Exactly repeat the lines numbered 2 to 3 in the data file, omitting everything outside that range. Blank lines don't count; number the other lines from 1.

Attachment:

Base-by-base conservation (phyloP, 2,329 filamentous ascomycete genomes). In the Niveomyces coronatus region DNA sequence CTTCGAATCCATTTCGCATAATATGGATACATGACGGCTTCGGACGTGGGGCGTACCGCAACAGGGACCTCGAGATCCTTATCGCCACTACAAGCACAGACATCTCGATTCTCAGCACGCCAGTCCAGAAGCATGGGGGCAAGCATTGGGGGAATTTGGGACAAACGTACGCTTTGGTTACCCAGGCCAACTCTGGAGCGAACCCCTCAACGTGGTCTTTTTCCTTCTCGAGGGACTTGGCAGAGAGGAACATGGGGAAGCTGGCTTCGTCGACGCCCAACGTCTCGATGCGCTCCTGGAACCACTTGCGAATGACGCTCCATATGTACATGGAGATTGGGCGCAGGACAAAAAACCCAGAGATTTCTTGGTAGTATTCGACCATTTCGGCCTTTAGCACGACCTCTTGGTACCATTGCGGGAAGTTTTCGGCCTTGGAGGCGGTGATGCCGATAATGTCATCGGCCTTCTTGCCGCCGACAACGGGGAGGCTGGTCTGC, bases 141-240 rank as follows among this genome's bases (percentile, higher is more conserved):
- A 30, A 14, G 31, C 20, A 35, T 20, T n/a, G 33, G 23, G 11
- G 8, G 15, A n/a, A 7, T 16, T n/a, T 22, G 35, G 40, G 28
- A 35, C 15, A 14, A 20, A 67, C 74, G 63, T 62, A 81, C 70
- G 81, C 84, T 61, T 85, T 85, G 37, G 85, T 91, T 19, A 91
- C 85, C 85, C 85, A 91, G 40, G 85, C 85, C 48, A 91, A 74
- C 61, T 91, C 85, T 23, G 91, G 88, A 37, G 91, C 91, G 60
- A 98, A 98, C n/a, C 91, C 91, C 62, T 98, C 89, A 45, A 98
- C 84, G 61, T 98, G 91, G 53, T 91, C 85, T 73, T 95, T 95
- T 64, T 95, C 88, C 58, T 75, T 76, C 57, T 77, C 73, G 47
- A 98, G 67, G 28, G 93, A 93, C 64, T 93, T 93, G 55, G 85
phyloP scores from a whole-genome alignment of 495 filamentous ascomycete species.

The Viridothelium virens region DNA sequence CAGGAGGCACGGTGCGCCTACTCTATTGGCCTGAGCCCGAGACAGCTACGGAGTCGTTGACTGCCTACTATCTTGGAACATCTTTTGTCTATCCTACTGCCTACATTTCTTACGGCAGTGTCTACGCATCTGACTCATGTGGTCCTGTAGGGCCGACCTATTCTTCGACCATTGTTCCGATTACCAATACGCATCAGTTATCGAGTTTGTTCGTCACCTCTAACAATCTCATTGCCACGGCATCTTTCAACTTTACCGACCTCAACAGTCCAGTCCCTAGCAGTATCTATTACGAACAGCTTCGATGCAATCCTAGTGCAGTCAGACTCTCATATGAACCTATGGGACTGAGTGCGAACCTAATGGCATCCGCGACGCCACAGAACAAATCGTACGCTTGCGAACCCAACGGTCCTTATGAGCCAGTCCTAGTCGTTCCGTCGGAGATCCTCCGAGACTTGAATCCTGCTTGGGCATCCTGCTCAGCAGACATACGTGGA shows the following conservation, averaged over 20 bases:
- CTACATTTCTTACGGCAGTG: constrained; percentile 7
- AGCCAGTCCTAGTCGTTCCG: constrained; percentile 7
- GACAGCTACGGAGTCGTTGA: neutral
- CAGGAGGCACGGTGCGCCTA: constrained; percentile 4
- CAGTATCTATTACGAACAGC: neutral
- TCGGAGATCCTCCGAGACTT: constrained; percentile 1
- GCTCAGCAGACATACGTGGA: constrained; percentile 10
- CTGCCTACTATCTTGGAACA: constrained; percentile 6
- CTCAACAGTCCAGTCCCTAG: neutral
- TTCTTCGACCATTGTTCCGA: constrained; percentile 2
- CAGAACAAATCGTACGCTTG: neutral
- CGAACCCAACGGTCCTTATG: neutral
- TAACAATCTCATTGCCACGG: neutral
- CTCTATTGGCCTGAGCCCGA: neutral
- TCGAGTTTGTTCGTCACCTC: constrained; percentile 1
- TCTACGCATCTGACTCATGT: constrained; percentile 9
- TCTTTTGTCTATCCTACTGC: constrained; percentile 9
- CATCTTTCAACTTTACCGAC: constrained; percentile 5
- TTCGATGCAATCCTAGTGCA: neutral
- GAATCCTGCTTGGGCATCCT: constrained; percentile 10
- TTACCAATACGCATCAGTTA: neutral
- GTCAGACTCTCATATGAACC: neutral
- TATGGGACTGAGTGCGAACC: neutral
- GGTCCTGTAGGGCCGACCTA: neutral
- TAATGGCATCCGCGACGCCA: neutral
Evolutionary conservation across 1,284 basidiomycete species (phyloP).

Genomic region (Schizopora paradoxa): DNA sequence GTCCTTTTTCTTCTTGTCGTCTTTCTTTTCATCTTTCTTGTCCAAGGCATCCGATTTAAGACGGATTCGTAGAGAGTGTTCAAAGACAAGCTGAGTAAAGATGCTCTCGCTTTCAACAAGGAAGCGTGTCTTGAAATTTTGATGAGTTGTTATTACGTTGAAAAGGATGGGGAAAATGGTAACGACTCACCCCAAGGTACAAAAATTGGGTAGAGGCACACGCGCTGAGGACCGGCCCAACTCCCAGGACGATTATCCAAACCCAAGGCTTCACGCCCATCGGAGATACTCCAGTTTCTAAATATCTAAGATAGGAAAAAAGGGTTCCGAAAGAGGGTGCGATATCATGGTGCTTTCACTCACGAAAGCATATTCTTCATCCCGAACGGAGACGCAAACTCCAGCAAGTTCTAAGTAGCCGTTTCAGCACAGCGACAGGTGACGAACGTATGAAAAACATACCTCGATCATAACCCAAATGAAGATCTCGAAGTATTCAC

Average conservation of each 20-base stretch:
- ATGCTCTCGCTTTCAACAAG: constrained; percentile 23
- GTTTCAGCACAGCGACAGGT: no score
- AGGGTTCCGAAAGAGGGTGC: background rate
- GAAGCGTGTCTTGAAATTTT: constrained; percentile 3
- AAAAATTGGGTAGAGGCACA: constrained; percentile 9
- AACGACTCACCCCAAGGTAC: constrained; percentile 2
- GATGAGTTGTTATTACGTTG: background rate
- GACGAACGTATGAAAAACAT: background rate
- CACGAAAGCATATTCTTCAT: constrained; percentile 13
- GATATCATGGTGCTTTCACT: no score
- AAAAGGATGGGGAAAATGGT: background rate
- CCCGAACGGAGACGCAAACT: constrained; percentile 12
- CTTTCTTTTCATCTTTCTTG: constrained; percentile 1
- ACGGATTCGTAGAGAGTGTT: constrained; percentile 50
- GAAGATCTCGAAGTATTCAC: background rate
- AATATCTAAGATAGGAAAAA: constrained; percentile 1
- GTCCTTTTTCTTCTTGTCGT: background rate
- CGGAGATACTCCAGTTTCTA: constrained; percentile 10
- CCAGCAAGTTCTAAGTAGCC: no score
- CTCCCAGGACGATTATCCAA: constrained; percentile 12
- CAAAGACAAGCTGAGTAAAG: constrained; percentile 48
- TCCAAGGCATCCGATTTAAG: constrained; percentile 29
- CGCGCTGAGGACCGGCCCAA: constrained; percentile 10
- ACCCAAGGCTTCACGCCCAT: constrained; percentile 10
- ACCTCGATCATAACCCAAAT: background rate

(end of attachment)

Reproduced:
- A 30, A 14, G 31, C 20, A 35, T 20, T n/a, G 33, G 23, G 11
- G 8, G 15, A n/a, A 7, T 16, T n/a, T 22, G 35, G 40, G 28